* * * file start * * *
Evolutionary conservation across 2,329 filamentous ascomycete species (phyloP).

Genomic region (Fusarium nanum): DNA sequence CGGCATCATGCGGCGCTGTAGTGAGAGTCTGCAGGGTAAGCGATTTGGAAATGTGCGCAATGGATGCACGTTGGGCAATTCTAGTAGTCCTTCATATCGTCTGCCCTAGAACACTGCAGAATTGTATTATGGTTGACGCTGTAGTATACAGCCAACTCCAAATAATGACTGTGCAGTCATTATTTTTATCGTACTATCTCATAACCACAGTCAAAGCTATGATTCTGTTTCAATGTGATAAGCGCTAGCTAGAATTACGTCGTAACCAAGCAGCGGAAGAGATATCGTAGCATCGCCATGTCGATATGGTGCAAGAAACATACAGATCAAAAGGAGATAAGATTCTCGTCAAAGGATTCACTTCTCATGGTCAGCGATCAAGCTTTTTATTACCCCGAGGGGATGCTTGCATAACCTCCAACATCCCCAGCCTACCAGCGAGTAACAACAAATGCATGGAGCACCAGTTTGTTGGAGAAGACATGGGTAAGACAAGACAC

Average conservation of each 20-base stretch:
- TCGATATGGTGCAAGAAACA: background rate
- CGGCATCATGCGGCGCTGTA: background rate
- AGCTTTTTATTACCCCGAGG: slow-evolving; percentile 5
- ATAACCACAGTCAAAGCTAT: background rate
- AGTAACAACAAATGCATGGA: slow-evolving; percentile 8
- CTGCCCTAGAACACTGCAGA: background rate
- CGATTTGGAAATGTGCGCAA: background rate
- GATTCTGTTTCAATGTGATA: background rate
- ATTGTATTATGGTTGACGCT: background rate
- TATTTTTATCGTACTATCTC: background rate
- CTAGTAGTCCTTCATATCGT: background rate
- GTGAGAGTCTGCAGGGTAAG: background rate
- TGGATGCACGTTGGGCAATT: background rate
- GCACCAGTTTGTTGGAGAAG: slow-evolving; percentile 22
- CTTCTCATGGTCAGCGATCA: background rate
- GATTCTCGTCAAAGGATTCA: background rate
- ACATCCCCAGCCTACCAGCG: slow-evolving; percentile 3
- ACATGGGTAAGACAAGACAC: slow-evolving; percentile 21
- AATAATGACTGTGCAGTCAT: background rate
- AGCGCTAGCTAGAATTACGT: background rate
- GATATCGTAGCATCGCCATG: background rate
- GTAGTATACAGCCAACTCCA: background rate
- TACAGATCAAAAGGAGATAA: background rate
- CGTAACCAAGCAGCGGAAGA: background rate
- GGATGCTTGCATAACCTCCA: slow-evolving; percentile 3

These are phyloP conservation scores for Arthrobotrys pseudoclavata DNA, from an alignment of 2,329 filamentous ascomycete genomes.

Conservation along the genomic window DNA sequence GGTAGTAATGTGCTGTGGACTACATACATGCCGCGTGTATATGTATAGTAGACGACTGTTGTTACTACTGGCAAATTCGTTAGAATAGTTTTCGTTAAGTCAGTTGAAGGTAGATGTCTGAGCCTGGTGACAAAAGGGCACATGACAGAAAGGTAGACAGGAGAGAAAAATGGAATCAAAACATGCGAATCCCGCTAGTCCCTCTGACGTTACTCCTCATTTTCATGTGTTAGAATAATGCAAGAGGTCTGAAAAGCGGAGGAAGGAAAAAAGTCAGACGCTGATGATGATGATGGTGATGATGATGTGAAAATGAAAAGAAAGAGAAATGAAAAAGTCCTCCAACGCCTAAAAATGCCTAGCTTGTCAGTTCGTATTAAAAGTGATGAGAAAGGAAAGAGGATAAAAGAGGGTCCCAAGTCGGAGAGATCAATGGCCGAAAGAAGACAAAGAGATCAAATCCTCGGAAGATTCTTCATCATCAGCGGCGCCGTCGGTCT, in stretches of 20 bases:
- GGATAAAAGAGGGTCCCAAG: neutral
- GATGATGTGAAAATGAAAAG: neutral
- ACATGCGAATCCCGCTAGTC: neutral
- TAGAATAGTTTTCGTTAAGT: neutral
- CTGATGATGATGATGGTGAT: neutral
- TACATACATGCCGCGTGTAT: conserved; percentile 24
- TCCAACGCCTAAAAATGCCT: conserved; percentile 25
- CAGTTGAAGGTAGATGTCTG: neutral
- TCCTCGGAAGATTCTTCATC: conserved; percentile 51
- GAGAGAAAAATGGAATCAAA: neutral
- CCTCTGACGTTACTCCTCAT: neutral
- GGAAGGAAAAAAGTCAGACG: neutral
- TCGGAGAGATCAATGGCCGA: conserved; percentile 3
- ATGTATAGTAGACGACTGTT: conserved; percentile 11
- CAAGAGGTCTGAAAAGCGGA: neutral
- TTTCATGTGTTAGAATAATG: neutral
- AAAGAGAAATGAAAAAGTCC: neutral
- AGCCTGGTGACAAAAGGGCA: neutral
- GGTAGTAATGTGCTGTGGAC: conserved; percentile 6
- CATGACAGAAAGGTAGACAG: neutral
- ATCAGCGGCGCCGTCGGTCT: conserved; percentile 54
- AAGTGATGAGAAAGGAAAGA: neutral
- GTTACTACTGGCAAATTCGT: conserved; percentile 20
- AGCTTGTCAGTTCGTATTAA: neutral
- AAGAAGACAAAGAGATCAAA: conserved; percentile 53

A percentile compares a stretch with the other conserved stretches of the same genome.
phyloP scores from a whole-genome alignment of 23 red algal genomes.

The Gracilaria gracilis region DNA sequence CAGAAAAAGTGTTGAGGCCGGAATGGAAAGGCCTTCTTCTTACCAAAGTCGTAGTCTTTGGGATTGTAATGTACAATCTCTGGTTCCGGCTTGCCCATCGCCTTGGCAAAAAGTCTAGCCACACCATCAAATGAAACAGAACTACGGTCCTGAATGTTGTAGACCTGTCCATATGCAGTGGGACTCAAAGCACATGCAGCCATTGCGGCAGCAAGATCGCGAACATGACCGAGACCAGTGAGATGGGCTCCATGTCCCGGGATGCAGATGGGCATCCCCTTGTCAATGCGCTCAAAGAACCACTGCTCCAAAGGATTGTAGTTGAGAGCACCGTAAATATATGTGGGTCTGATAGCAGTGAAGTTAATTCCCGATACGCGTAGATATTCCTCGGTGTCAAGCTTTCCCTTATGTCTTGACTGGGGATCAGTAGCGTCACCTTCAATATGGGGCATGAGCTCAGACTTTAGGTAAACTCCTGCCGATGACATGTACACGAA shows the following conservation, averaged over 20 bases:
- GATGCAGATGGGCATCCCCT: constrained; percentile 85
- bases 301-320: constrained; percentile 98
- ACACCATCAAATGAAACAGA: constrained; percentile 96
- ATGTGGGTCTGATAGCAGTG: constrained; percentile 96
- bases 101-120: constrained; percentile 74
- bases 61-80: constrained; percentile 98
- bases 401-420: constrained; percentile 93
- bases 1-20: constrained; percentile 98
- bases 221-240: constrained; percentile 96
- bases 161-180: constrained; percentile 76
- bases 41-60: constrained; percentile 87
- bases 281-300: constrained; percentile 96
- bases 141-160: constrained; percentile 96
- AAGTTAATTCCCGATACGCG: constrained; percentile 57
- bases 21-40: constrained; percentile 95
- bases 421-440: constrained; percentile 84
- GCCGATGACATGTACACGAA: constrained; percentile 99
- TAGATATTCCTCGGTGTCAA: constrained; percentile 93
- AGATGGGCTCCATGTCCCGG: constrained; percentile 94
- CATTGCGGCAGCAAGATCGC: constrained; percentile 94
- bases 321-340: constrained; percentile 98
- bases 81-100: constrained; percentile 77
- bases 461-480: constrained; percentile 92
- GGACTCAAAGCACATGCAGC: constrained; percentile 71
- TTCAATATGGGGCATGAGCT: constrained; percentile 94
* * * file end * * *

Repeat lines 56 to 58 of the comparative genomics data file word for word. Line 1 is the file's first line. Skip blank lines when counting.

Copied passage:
A percentile compares a stretch with the other conserved stretches of the same genome.
phyloP scores from a whole-genome alignment of 23 red algal genomes.

The Gracilaria gracilis region DNA sequence CAGAAAAAGTGTTGAGGCCGGAATGGAAAGGCCTTCTTCTTACCAAAGTCGTAGTCTTTGGGATTGTAATGTACAATCTCTGGTTCCGGCTTGCCCATCGCCTTGGCAAAAAGTCTAGCCACACCATCAAATGAAACAGAACTACGGTCCTGAATGTTGTAGACCTGTCCATATGCAGTGGGACTCAAAGCACATGCAGCCATTGCGGCAGCAAGATCGCGAACATGACCGAGACCAGTGAGATGGGCTCCATGTCCCGGGATGCAGATGGGCATCCCCTTGTCAATGCGCTCAAAGAACCACTGCTCCAAAGGATTGTAGTTGAGAGCACCGTAAATATATGTGGGTCTGATAGCAGTGAAGTTAATTCCCGATACGCGTAGATATTCCTCGGTGTCAAGCTTTCCCTTATGTCTTGACTGGGGATCAGTAGCGTCACCTTCAATATGGGGCATGAGCTCAGACTTTAGGTAAACTCCTGCCGATGACATGTACACGAA shows the following conservation, averaged over 20 bases: